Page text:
IWD 2020: 5 founders on why they became entrepreneurs

Read the stories of five female founders and why they decided to become entrepreneurs. Antler wants to enable more women to launch and lead companies.


March 3, 2020
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An image of Entrepreneur and Machine Learning Operations Engineer Monika Venčkauskaitė

From physics data analysis and AI to electrical vehicle charging

My name is Monika Venčkauskaitė. Before starting my entrepreneurial journey I analysed physics data in search for exotic particles: Higgs, dark matter, neutrinos and cosmics – you name it. Going beyond the known and tackling complicated problems is what excites me most.

After leaving academia, I took on the challenge of the IT sector. It was amazing to learn how the internet is made and how to run the electronic services. We can solve so many current problems using machine learning and Artificial Intelligence (AI). This is how I grew to love the AI field - it will transform our healthcare, help to create new medicines and make our lives easier. During this time in my career, I developed an AI application which would be used to fight fake news, propaganda and people trafficking.

I want to have a positive impact on the world, and there is so much unexplored ground to cover in the tech sector, and many ways to apply current inventions creatively. I then found Antler. The opportunity seemed so amazing, I didn’t hesitate - I wrapped up everything I was working on and moved to Stockholm from Vilnius.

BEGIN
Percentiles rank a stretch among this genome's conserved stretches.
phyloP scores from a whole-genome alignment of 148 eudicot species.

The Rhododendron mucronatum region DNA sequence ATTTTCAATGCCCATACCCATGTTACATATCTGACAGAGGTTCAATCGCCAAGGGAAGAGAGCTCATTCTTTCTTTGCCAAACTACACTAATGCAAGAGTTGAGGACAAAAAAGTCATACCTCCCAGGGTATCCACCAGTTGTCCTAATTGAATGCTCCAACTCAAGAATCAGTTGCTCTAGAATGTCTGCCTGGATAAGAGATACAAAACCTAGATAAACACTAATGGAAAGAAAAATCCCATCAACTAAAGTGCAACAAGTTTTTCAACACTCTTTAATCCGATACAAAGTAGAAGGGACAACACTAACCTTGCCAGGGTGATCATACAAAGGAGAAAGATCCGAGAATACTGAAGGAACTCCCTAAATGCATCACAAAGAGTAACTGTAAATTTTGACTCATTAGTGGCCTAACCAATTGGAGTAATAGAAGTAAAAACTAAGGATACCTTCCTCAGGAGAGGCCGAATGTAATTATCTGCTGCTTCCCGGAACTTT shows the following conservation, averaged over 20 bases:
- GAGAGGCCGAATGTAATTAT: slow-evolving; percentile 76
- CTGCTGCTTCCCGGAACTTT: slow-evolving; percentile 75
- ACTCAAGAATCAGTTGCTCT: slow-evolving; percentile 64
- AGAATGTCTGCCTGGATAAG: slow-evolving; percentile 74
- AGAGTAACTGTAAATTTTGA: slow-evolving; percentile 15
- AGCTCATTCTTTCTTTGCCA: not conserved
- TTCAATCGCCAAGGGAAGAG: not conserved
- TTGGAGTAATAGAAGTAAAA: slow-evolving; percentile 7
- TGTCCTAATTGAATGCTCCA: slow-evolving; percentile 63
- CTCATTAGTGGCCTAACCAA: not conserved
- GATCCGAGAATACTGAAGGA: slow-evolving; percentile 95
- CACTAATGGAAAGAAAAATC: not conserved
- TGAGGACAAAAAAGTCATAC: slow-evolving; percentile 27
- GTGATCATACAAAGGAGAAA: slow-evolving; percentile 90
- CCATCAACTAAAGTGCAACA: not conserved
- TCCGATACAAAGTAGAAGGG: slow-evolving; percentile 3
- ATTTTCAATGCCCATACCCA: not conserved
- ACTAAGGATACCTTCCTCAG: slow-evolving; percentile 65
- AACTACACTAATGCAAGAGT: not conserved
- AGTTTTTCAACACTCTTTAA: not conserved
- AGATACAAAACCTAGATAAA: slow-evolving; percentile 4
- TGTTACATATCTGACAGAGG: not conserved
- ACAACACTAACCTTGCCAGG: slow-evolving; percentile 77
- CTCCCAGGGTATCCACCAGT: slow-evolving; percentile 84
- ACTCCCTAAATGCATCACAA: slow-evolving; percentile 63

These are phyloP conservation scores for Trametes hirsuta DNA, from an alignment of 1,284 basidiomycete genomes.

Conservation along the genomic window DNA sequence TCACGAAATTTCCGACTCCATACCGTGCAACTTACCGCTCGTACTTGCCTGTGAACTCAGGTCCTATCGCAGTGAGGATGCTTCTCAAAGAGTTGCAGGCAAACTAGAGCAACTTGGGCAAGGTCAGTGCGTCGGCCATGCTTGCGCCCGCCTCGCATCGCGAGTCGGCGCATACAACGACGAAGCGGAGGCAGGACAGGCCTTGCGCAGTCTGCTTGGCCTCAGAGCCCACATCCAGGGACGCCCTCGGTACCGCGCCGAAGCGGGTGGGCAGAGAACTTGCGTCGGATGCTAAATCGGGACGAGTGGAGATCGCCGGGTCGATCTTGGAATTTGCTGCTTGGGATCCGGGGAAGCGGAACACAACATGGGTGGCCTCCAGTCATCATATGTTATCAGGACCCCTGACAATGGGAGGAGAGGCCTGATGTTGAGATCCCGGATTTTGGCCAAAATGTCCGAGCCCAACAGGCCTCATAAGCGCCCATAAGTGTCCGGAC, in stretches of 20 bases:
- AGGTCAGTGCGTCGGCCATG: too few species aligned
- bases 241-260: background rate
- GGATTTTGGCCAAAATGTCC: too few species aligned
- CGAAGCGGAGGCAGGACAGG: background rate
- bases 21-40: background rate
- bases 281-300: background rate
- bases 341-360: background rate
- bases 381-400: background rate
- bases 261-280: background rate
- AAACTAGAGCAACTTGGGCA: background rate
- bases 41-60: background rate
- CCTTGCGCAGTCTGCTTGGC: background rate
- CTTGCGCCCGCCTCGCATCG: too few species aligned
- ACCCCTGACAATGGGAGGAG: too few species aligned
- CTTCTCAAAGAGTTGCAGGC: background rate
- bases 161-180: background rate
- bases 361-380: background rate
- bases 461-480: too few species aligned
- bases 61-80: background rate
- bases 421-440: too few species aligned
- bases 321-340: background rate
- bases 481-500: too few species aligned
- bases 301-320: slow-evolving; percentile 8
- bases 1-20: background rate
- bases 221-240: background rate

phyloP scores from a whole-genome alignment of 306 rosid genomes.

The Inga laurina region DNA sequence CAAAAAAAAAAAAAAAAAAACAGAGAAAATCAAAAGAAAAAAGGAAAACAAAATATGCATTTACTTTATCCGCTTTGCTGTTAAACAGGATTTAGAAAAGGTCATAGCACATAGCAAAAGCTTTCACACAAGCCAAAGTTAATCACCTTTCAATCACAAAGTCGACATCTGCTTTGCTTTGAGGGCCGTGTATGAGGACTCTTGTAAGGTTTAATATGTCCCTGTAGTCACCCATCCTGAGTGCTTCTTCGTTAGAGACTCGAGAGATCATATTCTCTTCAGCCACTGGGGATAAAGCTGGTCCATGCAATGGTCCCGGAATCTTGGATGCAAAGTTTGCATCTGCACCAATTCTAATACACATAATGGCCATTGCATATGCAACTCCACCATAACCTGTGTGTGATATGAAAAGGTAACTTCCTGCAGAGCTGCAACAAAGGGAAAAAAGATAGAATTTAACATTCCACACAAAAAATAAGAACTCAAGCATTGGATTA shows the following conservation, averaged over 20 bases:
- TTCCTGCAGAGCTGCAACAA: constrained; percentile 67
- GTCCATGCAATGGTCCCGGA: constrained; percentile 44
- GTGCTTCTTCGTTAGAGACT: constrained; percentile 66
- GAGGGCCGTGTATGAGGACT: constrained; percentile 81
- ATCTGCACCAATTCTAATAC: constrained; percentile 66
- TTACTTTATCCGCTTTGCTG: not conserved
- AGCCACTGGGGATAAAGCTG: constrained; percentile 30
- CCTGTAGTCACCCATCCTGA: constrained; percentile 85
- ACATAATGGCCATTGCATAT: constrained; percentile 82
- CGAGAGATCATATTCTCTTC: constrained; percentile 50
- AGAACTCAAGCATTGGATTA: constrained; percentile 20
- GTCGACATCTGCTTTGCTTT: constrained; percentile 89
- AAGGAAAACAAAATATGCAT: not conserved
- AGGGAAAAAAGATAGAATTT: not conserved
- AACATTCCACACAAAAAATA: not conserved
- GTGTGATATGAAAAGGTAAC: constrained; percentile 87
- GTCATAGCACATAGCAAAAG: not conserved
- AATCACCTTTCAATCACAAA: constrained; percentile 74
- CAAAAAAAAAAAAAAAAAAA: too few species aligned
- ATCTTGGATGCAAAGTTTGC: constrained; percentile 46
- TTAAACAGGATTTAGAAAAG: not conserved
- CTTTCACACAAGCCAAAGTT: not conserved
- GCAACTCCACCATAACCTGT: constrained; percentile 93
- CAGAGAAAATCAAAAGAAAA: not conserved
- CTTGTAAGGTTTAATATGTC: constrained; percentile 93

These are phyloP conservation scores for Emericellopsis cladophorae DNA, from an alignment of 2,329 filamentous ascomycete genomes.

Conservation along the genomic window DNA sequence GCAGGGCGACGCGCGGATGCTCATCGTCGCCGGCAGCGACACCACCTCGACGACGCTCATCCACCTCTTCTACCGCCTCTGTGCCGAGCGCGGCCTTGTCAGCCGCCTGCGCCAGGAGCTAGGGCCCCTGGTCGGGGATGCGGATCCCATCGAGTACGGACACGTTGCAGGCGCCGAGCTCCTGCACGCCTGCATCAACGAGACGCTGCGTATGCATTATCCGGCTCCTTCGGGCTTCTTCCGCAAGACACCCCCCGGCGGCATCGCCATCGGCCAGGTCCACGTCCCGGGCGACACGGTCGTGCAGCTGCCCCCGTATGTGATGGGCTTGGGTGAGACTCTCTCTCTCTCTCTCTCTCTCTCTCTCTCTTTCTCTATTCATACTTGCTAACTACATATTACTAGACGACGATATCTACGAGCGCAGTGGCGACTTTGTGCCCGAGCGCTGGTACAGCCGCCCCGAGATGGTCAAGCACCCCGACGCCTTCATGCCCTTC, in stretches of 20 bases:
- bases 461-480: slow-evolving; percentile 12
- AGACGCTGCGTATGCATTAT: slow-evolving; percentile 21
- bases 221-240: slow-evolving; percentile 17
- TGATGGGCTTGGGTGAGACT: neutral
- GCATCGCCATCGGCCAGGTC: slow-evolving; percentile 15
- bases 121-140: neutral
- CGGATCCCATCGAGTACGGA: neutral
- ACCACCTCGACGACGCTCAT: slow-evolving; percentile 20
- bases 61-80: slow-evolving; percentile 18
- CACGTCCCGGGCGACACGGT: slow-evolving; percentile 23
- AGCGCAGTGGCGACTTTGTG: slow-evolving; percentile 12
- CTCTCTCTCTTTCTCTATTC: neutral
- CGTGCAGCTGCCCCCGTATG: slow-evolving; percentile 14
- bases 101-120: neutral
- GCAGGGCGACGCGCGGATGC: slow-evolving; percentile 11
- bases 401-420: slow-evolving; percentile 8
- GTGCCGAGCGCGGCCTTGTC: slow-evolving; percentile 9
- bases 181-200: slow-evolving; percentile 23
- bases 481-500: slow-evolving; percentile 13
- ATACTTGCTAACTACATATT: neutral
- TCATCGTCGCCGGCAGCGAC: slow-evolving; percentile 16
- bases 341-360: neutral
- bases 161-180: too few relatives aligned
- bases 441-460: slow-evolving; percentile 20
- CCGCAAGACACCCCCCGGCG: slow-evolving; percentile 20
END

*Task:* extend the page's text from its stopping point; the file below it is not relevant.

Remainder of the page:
In the first few weeks in the program I met some amazing people, and learned a lot from each other and the presenters. For example, I quickly learned that even if you feel comfortable, don’t be afraid to pivot! Right now, I’m working on a platform that will help electric car drivers have an easy and comfortable trip – no compromises on sustainable living!

Avid Founder and CEO Charlotte Duoyi Zhao, presenting at an Antler event

Leveraging a background in sales and software engineering for an audio-based  learning startup

I am a people-person with a love for learning, which has led me to study and work in China, the US, France, Japan and the UK. After many years in sales, I taught myself coding while working full-time, and then transitioned to becoming a full-stack software engineer. The transition was made possible thanks to audio-based learning. Audio-based learning changed my life, and our new startup AViD is on a mission to help anyone with a phone to learn by providing a platform for consuming and creating audio courses.

My interest in entrepreneurship comes from the desire to solve problems. I see problems as opportunities calling for someone to solve them - you can either choose to wait and see if someone else does it or try to solve it yourself. I’m also a very curious person - I love learning and what a better way to keep on learning than entrepreneurship?

The biggest learning I’ve had, which almost sounds cliché, is that I’ve realized how important people are. For me, the most important person during this journey is definitely my co-founder, who I bonded with over a shared mission. Who knows what’s going to happen to our business in a year’s time, but with that foundation uniting us, we both feel secure in this partnership.

Image of Wala Loubani sitting smiling with whiteboard in back
Wala Loubani

From entrepreneurship to Google and back

I was lucky to work for some of the greatest employers in the world including Marin Software and Google. However I, like many others, have also worked for companies that cared very little about its people and failed to successfully make the link between people and profitability.

The journey to becoming an entrepreneur came in two stages for me. The first one was when I had my first child. The pregnancy was complicated and I was deeply impacted by that experience, and ultimately I decided to prioritise my family. This gave me the space needed for my entrepreneurial spirit to flourish.